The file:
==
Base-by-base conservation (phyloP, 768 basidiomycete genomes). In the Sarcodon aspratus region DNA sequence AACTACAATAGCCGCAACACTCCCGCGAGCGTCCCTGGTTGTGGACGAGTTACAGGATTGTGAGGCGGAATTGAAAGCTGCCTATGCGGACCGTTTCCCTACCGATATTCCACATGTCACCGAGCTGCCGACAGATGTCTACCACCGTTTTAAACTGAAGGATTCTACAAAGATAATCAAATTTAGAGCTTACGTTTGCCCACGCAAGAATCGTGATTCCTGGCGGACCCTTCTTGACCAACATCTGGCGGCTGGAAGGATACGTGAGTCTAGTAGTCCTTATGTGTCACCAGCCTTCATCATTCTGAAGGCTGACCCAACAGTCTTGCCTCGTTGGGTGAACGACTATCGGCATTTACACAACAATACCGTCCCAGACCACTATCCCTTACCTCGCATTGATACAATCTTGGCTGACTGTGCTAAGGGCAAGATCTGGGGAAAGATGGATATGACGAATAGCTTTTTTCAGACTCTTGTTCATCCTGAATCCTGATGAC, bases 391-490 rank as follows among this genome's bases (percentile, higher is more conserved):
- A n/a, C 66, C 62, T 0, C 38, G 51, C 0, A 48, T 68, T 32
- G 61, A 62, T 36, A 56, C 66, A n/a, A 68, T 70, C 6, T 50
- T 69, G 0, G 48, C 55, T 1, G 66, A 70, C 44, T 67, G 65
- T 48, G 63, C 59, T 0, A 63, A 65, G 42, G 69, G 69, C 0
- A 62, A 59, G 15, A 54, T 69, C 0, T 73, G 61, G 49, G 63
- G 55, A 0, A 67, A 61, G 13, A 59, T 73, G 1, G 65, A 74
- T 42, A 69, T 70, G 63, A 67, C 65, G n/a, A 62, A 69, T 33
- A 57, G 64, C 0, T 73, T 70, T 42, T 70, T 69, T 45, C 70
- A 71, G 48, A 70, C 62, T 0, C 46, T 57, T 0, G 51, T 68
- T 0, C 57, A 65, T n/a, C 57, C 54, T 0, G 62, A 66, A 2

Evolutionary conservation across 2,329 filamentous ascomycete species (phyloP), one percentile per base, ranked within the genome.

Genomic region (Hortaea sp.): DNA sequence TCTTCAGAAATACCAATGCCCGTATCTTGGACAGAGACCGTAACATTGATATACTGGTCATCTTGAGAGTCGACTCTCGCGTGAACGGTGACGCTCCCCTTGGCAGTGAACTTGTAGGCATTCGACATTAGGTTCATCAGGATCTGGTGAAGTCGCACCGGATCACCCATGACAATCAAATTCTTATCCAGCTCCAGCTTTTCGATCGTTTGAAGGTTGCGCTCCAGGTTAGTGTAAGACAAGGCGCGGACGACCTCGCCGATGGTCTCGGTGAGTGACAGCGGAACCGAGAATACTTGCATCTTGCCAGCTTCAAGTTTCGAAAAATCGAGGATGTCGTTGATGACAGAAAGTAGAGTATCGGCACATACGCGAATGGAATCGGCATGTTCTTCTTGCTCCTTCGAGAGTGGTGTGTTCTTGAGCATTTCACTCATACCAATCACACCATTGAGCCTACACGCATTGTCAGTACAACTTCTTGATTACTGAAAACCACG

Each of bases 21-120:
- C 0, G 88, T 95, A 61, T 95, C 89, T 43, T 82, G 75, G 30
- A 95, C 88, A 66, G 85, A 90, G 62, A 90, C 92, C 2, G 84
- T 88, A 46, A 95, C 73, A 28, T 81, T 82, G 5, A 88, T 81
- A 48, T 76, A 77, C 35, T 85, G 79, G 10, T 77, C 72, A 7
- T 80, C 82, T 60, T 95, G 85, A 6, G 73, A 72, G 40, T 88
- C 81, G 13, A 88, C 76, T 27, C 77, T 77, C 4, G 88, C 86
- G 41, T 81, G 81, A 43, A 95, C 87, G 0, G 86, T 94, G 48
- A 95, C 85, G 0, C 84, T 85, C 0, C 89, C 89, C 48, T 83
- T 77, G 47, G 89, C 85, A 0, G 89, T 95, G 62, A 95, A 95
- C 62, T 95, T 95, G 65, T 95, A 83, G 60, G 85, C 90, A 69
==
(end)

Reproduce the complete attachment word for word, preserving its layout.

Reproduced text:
Base-by-base conservation (phyloP, 768 basidiomycete genomes). In the Sarcodon aspratus region DNA sequence AACTACAATAGCCGCAACACTCCCGCGAGCGTCCCTGGTTGTGGACGAGTTACAGGATTGTGAGGCGGAATTGAAAGCTGCCTATGCGGACCGTTTCCCTACCGATATTCCACATGTCACCGAGCTGCCGACAGATGTCTACCACCGTTTTAAACTGAAGGATTCTACAAAGATAATCAAATTTAGAGCTTACGTTTGCCCACGCAAGAATCGTGATTCCTGGCGGACCCTTCTTGACCAACATCTGGCGGCTGGAAGGATACGTGAGTCTAGTAGTCCTTATGTGTCACCAGCCTTCATCATTCTGAAGGCTGACCCAACAGTCTTGCCTCGTTGGGTGAACGACTATCGGCATTTACACAACAATACCGTCCCAGACCACTATCCCTTACCTCGCATTGATACAATCTTGGCTGACTGTGCTAAGGGCAAGATCTGGGGAAAGATGGATATGACGAATAGCTTTTTTCAGACTCTTGTTCATCCTGAATCCTGATGAC, bases 391-490 rank as follows among this genome's bases (percentile, higher is more conserved):
- A n/a, C 66, C 62, T 0, C 38, G 51, C 0, A 48, T 68, T 32
- G 61, A 62, T 36, A 56, C 66, A n/a, A 68, T 70, C 6, T 50
- T 69, G 0, G 48, C 55, T 1, G 66, A 70, C 44, T 67, G 65
- T 48, G 63, C 59, T 0, A 63, A 65, G 42, G 69, G 69, C 0
- A 62, A 59, G 15, A 54, T 69, C 0, T 73, G 61, G 49, G 63
- G 55, A 0, A 67, A 61, G 13, A 59, T 73, G 1, G 65, A 74
- T 42, A 69, T 70, G 63, A 67, C 65, G n/a, A 62, A 69, T 33
- A 57, G 64, C 0, T 73, T 70, T 42, T 70, T 69, T 45, C 70
- A 71, G 48, A 70, C 62, T 0, C 46, T 57, T 0, G 51, T 68
- T 0, C 57, A 65, T n/a, C 57, C 54, T 0, G 62, A 66, A 2

Evolutionary conservation across 2,329 filamentous ascomycete species (phyloP), one percentile per base, ranked within the genome.

Genomic region (Hortaea sp.): DNA sequence TCTTCAGAAATACCAATGCCCGTATCTTGGACAGAGACCGTAACATTGATATACTGGTCATCTTGAGAGTCGACTCTCGCGTGAACGGTGACGCTCCCCTTGGCAGTGAACTTGTAGGCATTCGACATTAGGTTCATCAGGATCTGGTGAAGTCGCACCGGATCACCCATGACAATCAAATTCTTATCCAGCTCCAGCTTTTCGATCGTTTGAAGGTTGCGCTCCAGGTTAGTGTAAGACAAGGCGCGGACGACCTCGCCGATGGTCTCGGTGAGTGACAGCGGAACCGAGAATACTTGCATCTTGCCAGCTTCAAGTTTCGAAAAATCGAGGATGTCGTTGATGACAGAAAGTAGAGTATCGGCACATACGCGAATGGAATCGGCATGTTCTTCTTGCTCCTTCGAGAGTGGTGTGTTCTTGAGCATTTCACTCATACCAATCACACCATTGAGCCTACACGCATTGTCAGTACAACTTCTTGATTACTGAAAACCACG

Each of bases 21-120:
- C 0, G 88, T 95, A 61, T 95, C 89, T 43, T 82, G 75, G 30
- A 95, C 88, A 66, G 85, A 90, G 62, A 90, C 92, C 2, G 84
- T 88, A 46, A 95, C 73, A 28, T 81, T 82, G 5, A 88, T 81
- A 48, T 76, A 77, C 35, T 85, G 79, G 10, T 77, C 72, A 7
- T 80, C 82, T 60, T 95, G 85, A 6, G 73, A 72, G 40, T 88
- C 81, G 13, A 88, C 76, T 27, C 77, T 77, C 4, G 88, C 86
- G 41, T 81, G 81, A 43, A 95, C 87, G 0, G 86, T 94, G 48
- A 95, C 85, G 0, C 84, T 85, C 0, C 89, C 89, C 48, T 83
- T 77, G 47, G 89, C 85, A 0, G 89, T 95, G 62, A 95, A 95
- C 62, T 95, T 95, G 65, T 95, A 83, G 60, G 85, C 90, A 69